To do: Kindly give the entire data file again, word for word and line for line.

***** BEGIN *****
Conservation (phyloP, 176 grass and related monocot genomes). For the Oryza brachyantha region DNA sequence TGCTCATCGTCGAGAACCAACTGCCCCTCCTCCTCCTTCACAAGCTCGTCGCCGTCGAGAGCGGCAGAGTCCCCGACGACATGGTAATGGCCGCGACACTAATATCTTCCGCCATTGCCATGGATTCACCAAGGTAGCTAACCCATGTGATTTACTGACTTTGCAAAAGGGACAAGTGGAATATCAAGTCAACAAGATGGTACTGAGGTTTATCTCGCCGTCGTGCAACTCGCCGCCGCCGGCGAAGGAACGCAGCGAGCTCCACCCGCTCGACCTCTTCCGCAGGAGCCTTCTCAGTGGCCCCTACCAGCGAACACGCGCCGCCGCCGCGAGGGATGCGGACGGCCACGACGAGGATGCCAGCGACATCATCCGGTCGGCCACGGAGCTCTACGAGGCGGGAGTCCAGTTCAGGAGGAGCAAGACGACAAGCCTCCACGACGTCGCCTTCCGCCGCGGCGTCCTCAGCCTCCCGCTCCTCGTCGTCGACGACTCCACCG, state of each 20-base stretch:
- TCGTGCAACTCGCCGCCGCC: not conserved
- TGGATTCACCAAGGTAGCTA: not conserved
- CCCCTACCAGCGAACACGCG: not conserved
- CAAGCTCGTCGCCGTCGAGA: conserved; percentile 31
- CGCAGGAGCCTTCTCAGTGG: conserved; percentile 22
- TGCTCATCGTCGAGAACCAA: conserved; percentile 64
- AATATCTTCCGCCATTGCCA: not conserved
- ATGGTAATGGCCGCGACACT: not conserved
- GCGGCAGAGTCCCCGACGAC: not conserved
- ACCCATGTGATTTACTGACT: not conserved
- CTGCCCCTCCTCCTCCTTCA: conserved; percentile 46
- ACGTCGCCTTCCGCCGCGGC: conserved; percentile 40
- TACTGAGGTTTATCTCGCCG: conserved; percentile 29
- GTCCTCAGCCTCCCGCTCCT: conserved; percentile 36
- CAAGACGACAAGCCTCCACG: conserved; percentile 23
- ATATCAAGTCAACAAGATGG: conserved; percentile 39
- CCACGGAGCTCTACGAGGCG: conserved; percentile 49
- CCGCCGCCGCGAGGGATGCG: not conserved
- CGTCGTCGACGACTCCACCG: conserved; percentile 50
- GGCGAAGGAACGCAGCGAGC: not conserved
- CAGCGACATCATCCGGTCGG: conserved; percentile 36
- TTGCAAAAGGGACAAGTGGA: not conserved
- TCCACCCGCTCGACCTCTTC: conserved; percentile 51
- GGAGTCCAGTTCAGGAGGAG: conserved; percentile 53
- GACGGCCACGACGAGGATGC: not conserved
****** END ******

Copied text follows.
Conservation (phyloP, 176 grass and related monocot genomes). For the Oryza brachyantha region DNA sequence TGCTCATCGTCGAGAACCAACTGCCCCTCCTCCTCCTTCACAAGCTCGTCGCCGTCGAGAGCGGCAGAGTCCCCGACGACATGGTAATGGCCGCGACACTAATATCTTCCGCCATTGCCATGGATTCACCAAGGTAGCTAACCCATGTGATTTACTGACTTTGCAAAAGGGACAAGTGGAATATCAAGTCAACAAGATGGTACTGAGGTTTATCTCGCCGTCGTGCAACTCGCCGCCGCCGGCGAAGGAACGCAGCGAGCTCCACCCGCTCGACCTCTTCCGCAGGAGCCTTCTCAGTGGCCCCTACCAGCGAACACGCGCCGCCGCCGCGAGGGATGCGGACGGCCACGACGAGGATGCCAGCGACATCATCCGGTCGGCCACGGAGCTCTACGAGGCGGGAGTCCAGTTCAGGAGGAGCAAGACGACAAGCCTCCACGACGTCGCCTTCCGCCGCGGCGTCCTCAGCCTCCCGCTCCTCGTCGTCGACGACTCCACCG, state of each 20-base stretch:
- TCGTGCAACTCGCCGCCGCC: not conserved
- TGGATTCACCAAGGTAGCTA: not conserved
- CCCCTACCAGCGAACACGCG: not conserved
- CAAGCTCGTCGCCGTCGAGA: conserved; percentile 31
- CGCAGGAGCCTTCTCAGTGG: conserved; percentile 22
- TGCTCATCGTCGAGAACCAA: conserved; percentile 64
- AATATCTTCCGCCATTGCCA: not conserved
- ATGGTAATGGCCGCGACACT: not conserved
- GCGGCAGAGTCCCCGACGAC: not conserved
- ACCCATGTGATTTACTGACT: not conserved
- CTGCCCCTCCTCCTCCTTCA: conserved; percentile 46
- ACGTCGCCTTCCGCCGCGGC: conserved; percentile 40
- TACTGAGGTTTATCTCGCCG: conserved; percentile 29
- GTCCTCAGCCTCCCGCTCCT: conserved; percentile 36
- CAAGACGACAAGCCTCCACG: conserved; percentile 23
- ATATCAAGTCAACAAGATGG: conserved; percentile 39
- CCACGGAGCTCTACGAGGCG: conserved; percentile 49
- CCGCCGCCGCGAGGGATGCG: not conserved
- CGTCGTCGACGACTCCACCG: conserved; percentile 50
- GGCGAAGGAACGCAGCGAGC: not conserved
- CAGCGACATCATCCGGTCGG: conserved; percentile 36
- TTGCAAAAGGGACAAGTGGA: not conserved
- TCCACCCGCTCGACCTCTTC: conserved; percentile 51
- GGAGTCCAGTTCAGGAGGAG: conserved; percentile 53
- GACGGCCACGACGAGGATGC: not conserved